How will Donald Trump react to his slip in the polls?
When Republican presidential candidates gather for their third debate on Wednesday, Donald Trump will once again stand at center stage, but for the first time, he won’t be the undisputed leader. How he handles that could reshape the way voters perceive him.
Ever since Trump’s presidential bid caught fire, Republican strategists have wondered how he would react if he began to slip in the polls he so loves to cite. As a candidate, he wields “loser” as a favored epithet and, in marked contrast to most politicians, talks frequently about his standing.
Trump can still accurately brag about his lead nationally and in several early-voting states — though a CBS/New York Times poll released Tuesday showed the retired neurosurgeon Ben Carson ahead nationally by a narrow margin, others still have Trump on top. In Iowa, however, at least four polls released over the past several days show Trump seriously trailing Carson in the state, which holds the first contest in the race for the presidential nomination.
In a town hall aired Monday on NBC’s “Today” show, Trump said he doubted the accuracy of polls showing him behind. “I think I’m winning in Iowa,” he said. “I don’t believe I did fall behind.”
He also insisted he has dealt with adversity in the past, reaching for an example that, from another candidate’s mouth, might be politically fatal.
“It’s not been easy for me. I started off in Brooklyn. My father gave me a small loan of a million dollars,” he said, noting that he repaid the loan with interest.
But while Trump may disparage the polls that show him trailing, he has clearly begun taking Carson seriously as a rival, criticizing him on both substantive and personal grounds.
He has zeroed in on Carson’s proposal for replacing existing government health programs with medical savings accounts.
Carson “wants to abolish Medicare,” Trump said on Twitter. While Republicans tend to back smaller government, Medicare is supremely popular with the majority of Republican voters, who are generally older than the rest of the electorate. That’s particularly true of the voters who form the core of Trump’s support, non-college-educated, blue-collar Republicans who like his outspoken nationalism and share his skepticism about immigration and free trade.
Carson, in two television interviews on Sunday, denied he would do away with Medicare.
Instead of eliminating anything, Carson said, he would “provide people with an alternative.” But in interviews with Fox News and NBC’s “Meet the Press,” he failed to clarify how he would pay for his plan without diverting money from existing government programs, which he conceded was his original proposal.
Trump has also accused Carson of being “low energy” — an accusation he previously threw at Jeb Bush — and has raised questions about Carson’s Seventh-day Adventist faith.
“I’m Presbyterian,” Trump said at a recent campaign rally in Florida. “Boy, that’s down the middle of the road, folks, in all fairness. I mean, Seventh-day Adventist, I don’t know about. I just don’t know about.”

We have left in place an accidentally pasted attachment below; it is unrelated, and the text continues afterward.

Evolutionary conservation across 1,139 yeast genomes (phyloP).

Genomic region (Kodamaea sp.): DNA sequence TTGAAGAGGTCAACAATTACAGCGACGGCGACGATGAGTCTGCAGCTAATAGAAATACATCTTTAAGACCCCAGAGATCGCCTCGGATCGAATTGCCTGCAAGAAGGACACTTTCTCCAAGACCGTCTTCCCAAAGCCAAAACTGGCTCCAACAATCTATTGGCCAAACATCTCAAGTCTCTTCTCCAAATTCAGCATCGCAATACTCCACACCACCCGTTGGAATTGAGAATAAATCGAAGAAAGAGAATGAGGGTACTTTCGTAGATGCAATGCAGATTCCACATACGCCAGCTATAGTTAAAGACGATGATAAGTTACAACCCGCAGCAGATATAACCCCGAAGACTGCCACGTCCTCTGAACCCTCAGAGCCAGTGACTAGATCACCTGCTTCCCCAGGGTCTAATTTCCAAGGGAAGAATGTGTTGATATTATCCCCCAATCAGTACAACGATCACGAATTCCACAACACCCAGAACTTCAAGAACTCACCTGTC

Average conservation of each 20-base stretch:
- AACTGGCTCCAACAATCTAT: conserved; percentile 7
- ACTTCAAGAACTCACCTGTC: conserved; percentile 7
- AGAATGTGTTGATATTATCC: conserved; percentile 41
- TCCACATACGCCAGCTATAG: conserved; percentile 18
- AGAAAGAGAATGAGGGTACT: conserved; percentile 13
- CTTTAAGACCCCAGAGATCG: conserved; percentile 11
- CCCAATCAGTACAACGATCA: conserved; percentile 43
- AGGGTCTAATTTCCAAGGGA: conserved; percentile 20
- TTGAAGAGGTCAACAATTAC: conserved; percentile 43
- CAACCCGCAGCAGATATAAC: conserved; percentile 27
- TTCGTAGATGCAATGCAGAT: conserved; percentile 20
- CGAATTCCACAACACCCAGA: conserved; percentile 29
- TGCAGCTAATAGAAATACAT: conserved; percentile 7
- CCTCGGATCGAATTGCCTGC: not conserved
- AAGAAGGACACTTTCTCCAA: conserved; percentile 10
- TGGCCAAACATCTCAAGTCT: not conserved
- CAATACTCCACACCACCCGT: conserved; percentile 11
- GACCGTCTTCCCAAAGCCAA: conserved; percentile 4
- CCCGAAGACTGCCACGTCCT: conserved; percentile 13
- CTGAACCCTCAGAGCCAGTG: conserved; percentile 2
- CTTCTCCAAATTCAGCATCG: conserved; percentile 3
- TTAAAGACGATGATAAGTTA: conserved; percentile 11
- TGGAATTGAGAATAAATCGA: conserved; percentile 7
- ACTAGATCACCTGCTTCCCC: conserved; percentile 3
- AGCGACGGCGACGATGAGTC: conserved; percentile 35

Carson said Sunday that he would not get “into the mud pit” with Trump on personal issues.
Among Iowa Republican voters who said they attended church services at least weekly, Carson led Trump 37% to 11%, the poll found. By contrast, Trump led 43% to 15% among the much smaller group of voters who said they seldom or never attended church.
In the past, the backing of evangelical voters has been enough to propel some candidates to victory in the state’s caucuses, including former Gov. Mike Huckabee of Arkansas in 2008 and former Sen. Rick Santorum of Pennsylvania in 2012. Neither of them was able to do as well in other states where evangelicals constitute a smaller share of the party’s voters.
Similarly, Carson remains behind Trump by as much as 20 percentage points in other early-voting states such as New Hampshire and South Carolina. The bigger threat to Trump may be that tangling with Carson could worsen his image among voters who already have doubts about his personality.
Those concerns could be heard last week at a focus group in Indiana, sponsored by the Annenberg Public Policy Center, where a dozen Republican voters talked about their choices. Virtually all expressed distaste — even disgust — for professional politicians, including Republican elected officials whom they blamed for failing to accomplish the goals for which they were elected.
“We’re out to clean house,” said Marenda Babcock, a 60-year-old freelance writer. America “doesn’t want a career politician,” she said.
“We have no faith in politicians,” chimed in Lorinda Phelps, a 30-year-old photographer.
Trump, by contrast, seemed fresh and honest, several said.
“Sometimes there isn’t time to pussyfoot around,” said John Couch, a 50-year-old self-employed party planner, explaining why he thought Trump’s directness could help the country.
But doubts about the brash New Yorker came quickly to the surface as veteran pollster Peter Hart, the group’s moderator, asked participants to cite adjectives to describe Trump. Disturbing, shoot from the hip, divisive, impulsive, self-serving, hothead, the group members answered.
Asked at the end of the session to choose a single candidate to whom they would like to send a message, Phelps chose to offer Trump a piece of advice that spoke for many: “You’ve got great policies,” she said, “but tone it down.”
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